20141113_seoulbeats_cartContract workers’ dramatic fight for rights are put in the spotlight in the newly released film Cart (카트). It’s the first mainstream film to be made about this serious issue in South Korea. Yum Jung-ah (The Big Swindle) plays Sun-hee, a mother and contract worker for a large department store. She works alongside single mother Hye-mi (Moon Jeong-hee, Deranged) and Soon-rye ( Kim Young-ae, Birth of a Beauty). The contract workers find out that they will be fired for no apparent reason and decide to create a union to fight the company. The film showcases the struggle between the workers and the corporation. The film’s director Boo Ji-young wanted to show the human side of the workers, rather than just the political side.

The film sheds light on a very serious problem in South Korea. The problem surfaced again after the Sewol Ferry tragedy when it became known that many of the crew members, including the captain, were contract workers. 45.9% of South Koreans are irregular workers (this includes contract workers). Despite making up almost half of the economy, these workers only make about 49.7% of the wages of regular workers. Companies are hiring irregular workers because they can pay them less and fire them whenever they want to. They want a workforce that they can easily change and remain competitive. Since regular workers are more protected under the law, companies hire, and exploit, irregular workers. Although the company saves money, a significant portion of their business is handed over to people who do not necessarily have enough experience or training. This can be disastrous as we saw in the Sewol Ferry disaster where workers were not given regular training about basic emergency procedures.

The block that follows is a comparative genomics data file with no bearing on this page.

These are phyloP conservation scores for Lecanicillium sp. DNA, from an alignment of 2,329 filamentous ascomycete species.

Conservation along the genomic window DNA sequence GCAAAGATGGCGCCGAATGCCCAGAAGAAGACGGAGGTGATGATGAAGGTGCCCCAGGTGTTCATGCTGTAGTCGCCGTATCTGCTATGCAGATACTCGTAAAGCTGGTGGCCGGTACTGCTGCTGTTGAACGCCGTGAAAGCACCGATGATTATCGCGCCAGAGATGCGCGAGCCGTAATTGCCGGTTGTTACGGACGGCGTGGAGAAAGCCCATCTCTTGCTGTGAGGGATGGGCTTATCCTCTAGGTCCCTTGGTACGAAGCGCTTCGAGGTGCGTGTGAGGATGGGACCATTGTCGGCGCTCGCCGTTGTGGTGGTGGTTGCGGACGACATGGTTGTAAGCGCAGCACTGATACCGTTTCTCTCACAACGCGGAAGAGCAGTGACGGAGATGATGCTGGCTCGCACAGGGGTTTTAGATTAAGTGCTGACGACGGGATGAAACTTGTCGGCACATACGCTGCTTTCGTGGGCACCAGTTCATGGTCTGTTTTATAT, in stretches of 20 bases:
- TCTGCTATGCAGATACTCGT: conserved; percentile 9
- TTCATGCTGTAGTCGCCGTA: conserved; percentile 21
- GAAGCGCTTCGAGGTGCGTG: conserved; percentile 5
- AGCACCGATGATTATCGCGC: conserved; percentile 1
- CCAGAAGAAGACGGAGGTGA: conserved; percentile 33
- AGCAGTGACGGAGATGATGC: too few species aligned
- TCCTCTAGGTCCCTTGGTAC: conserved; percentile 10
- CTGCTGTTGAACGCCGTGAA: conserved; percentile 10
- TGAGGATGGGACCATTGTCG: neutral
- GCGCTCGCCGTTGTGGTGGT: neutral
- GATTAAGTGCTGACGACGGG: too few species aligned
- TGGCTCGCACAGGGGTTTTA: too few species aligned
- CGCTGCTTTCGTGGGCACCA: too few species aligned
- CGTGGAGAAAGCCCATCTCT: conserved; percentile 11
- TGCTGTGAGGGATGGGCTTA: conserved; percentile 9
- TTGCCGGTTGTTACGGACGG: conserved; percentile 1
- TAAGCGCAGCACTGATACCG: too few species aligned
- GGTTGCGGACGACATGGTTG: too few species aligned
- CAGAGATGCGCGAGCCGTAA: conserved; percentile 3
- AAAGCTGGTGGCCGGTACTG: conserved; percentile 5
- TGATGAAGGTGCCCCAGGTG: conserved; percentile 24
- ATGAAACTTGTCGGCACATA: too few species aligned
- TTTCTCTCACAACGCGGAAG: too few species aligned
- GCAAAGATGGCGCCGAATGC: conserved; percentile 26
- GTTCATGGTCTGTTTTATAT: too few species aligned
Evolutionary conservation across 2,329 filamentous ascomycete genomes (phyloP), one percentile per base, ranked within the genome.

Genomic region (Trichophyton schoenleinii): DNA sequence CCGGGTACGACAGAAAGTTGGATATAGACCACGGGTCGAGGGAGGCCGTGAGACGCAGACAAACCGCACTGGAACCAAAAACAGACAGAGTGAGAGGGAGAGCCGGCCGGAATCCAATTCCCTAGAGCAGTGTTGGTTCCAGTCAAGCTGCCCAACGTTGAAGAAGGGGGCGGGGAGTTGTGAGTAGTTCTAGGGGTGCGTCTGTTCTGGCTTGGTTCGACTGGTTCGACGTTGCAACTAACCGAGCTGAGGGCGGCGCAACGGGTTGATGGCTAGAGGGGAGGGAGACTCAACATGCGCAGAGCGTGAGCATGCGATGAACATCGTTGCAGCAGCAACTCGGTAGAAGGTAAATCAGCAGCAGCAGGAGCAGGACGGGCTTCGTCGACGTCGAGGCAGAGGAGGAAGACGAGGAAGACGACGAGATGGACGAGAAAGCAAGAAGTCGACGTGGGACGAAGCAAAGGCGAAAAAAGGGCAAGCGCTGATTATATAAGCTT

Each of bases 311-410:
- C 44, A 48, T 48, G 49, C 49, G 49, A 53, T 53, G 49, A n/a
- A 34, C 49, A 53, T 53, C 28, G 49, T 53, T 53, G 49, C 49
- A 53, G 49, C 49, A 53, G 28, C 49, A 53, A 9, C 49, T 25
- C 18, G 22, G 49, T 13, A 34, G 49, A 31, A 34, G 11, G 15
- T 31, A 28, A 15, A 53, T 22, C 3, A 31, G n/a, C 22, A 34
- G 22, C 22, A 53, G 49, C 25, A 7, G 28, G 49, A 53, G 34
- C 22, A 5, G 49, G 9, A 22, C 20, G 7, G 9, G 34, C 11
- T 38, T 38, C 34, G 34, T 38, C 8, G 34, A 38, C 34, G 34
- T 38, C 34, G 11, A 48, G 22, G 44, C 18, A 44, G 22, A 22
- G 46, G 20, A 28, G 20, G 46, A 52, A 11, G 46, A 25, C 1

20141113_seoulbeats_cartCart comes at a time when change is desperately needed. It highlights the stresses of trying to provide for your family knowing that you could lose your job at any second. This is a problem not just for the workers, but for every South Korean citizen. Irregular workers make up almost half the workforce, but with very little buying power and job insecurity South Korea’s economy could be severely hurt. This film combines narrative with a political message, so it should be interesting for everyone.

Check out the trailer:

P.S. Exo fans might also want to check out the film since it features D.O. in his first acting role!

(Korea Joong-ang Daily, East Asia Forum, The Hankyoreh, Financial Times, YouTube, Images via Myung Films)